Lincecum still honing heater; Center field job up in air as Blanco pushes Pagan for playing time 

click to enlarge Tim Lincecum is still struggling with his fastball, something he hopes to rectify before his Opening Day start. - MATT KARTOZIAN/ US PRESSWIRE
  • Matt Kartozian/ US Presswire
  • Tim Lincecum is still struggling with his fastball, something he hopes to rectify before his Opening Day start.

SCOTTSDALE, Ariz. — Tim Lincecum had a nothing-special start Tuesday.

To be special, he’ll need to tighten the control on his fastball, which went off-course a few times in a five-inning stint — he allowed two runs and five hits — as part of a 5-3 loss to the Los Angeles Angels.

He’ll have one more “modified” start in which he’ll throw a few innings before Opening Day.

Lincecum acknowledged being unhappy going to three-ball counts twice on fellow pitcher Brad Mills. He also walked two batters while striking out two.

“It’s been frustrating as a pitcher just knowing that you can’t control a fastball ... your go-to pitch and the one every other pitch works off of,” Lincecum said. “When it’s not working and you can’t throw a strike to a pitcher who’s not swinging the bat, that’s frustrating.”

In spring training this year, “I wanted to try to eliminate some of the walk issues I’ve had in the past and throw more strikes. It seems to be an ongoing process,” he said.

The Giants’ ace was much more enthusiastic about working with catcher Buster Posey, who turned 25 Tuesday, for the first time in a spring game.

“It was great getting him back out there and get a chance to throw to him outside of a bullpen [session],” Lincecum said.


Angel Pagan broke an 0-for-24 skid by stroking an eighth-inning double. But then he was promptly picked off second base.

Meanwhile, Gregor Blanco, went 2-for-4, raising his average to .356 and stole two bases.

Might Blanco, a nonroster invitee, start in center field and not the offseason addition Pagan?

“I can’t answer that right now,” Bochy said. “He’s done a great job. He’s made a lot of noise in this camp. We’re excited to have him. I can’t answer it, though.”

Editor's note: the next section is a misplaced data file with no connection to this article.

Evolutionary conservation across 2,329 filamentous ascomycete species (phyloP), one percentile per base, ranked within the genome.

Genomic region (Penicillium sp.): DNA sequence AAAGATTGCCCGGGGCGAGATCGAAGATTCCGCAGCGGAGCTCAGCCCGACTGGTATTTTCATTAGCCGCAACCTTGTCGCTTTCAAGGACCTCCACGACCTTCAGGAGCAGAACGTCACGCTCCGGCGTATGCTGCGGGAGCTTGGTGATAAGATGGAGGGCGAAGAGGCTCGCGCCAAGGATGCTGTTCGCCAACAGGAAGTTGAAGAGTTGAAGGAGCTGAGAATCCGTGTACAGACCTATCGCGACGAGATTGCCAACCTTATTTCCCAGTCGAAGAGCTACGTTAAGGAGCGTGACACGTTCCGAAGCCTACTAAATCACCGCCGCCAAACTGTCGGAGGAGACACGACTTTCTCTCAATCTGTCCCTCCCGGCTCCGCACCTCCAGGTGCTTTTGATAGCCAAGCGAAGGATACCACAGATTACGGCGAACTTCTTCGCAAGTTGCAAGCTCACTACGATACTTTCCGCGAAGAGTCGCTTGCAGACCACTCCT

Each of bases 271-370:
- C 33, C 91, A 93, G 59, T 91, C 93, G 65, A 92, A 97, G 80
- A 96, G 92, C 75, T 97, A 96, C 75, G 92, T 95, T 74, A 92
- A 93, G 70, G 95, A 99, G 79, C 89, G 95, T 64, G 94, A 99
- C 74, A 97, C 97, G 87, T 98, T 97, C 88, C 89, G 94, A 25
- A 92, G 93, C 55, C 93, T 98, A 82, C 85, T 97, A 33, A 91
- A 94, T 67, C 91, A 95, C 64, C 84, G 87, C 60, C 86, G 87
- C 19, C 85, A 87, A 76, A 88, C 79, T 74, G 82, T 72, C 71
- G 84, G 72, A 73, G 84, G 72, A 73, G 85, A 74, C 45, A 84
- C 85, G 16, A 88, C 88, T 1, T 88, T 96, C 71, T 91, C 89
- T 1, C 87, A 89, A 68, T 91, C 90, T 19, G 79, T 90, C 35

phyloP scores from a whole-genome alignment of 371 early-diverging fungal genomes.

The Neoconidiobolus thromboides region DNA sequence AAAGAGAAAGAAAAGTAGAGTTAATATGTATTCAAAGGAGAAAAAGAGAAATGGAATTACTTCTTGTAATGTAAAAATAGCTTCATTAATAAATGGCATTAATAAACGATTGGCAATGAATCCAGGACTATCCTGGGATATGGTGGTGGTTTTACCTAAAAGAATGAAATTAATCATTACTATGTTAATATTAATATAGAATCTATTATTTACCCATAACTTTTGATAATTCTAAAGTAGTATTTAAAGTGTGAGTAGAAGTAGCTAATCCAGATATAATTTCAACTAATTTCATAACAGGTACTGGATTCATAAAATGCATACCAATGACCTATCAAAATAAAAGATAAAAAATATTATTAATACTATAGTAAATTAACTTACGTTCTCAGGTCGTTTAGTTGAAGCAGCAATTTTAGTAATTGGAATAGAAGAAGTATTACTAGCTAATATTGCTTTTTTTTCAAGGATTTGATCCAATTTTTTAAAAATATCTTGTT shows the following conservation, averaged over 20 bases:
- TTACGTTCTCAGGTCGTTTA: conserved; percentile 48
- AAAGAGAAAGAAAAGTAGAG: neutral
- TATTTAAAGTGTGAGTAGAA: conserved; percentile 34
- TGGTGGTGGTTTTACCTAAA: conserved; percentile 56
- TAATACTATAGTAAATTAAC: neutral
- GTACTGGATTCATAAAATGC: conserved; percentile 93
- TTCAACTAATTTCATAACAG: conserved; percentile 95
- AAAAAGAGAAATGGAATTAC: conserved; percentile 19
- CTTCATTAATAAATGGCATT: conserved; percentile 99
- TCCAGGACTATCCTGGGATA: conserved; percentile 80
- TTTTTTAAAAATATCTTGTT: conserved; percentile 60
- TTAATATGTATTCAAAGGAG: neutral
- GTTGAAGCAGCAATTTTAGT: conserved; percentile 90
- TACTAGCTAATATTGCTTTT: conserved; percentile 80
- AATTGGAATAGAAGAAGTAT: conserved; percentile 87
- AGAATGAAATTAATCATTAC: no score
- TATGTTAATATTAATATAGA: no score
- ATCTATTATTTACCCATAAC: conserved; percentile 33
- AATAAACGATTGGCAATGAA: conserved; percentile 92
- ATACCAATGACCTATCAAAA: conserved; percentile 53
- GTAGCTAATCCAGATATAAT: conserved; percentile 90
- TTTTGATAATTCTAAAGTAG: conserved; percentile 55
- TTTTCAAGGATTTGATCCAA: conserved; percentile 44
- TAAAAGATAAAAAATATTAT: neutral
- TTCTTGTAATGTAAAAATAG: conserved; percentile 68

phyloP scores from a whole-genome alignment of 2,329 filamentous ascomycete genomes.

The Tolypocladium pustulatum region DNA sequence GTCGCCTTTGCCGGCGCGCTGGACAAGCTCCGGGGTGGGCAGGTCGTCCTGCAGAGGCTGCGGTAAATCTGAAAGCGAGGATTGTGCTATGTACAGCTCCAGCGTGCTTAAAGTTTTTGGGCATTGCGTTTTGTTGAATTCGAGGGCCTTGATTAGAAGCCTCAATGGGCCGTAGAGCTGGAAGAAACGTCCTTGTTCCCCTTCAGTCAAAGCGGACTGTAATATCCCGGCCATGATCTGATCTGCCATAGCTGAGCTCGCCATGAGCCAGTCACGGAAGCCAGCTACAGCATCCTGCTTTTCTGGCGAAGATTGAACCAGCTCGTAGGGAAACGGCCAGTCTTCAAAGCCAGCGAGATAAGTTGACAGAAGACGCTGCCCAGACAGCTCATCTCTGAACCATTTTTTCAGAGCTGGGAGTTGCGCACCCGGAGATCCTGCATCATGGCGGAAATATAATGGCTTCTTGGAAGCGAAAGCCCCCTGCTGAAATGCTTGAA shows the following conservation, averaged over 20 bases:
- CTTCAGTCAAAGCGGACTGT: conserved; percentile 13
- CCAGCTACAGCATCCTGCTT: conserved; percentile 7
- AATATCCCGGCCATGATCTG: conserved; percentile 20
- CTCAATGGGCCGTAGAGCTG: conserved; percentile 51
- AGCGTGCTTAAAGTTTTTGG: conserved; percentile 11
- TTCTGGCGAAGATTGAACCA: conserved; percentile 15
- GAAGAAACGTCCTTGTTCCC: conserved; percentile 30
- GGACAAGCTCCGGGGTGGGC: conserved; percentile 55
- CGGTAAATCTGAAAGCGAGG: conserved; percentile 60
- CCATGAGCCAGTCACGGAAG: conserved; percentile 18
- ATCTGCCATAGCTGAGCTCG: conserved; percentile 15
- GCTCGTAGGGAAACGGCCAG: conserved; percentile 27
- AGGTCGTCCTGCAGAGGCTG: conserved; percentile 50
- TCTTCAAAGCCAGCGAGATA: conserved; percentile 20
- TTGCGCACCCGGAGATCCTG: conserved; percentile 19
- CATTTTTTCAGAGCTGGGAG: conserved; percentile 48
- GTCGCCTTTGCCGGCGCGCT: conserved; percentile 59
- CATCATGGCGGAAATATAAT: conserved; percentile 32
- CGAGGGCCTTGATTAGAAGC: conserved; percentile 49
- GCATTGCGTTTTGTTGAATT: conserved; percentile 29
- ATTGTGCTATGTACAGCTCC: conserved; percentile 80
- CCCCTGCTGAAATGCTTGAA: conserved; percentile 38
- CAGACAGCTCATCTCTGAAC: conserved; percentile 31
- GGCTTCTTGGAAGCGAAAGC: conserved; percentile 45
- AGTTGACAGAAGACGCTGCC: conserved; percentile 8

As for Pagan’s scuffles, Bochy said: “I see him battling himself a little to be honest.”

In general, “We’re not swinging the bats very well,” Bochy said. “It’s been going on four or five days now. You’d like to see the offense pick up a little bit. That was our biggest issue last year: scoring runs.”


Even as a first baseman, Brandon Belt showed a tremendous throwing arm. He caught a pop-up near the fence in foul ground in short right field, then fired a bullet to third base, keeping Albert Pujols, who had doubled, from even thinking about trying to tag up and advance.


Hector Sanchez continued his bid for a roster spot with a pinch-hit single in the eighth. That raised his average to .405. If they add Sanchez, the Giants likely will have three catchers on the roster, though Sanchez would be viewed almost exclusively as a hitter.


A fan sitting behind the Angels’ third-base dugout was hit by a piece of a bat shattered by the Angels’ Mark Trumbo. She was escorted to a hospital across the street, where she was treated, but she managed to walk on her own. “That was a shame,” Angels manager Mike Scioscia said. “That thing ... was helicoptering. You were praying it wasn’t going to hit anyone, and unfortunately it did.” The Giants identified the injured fan as Kathleen Dunnivan, 50, of Bethesda, Md.

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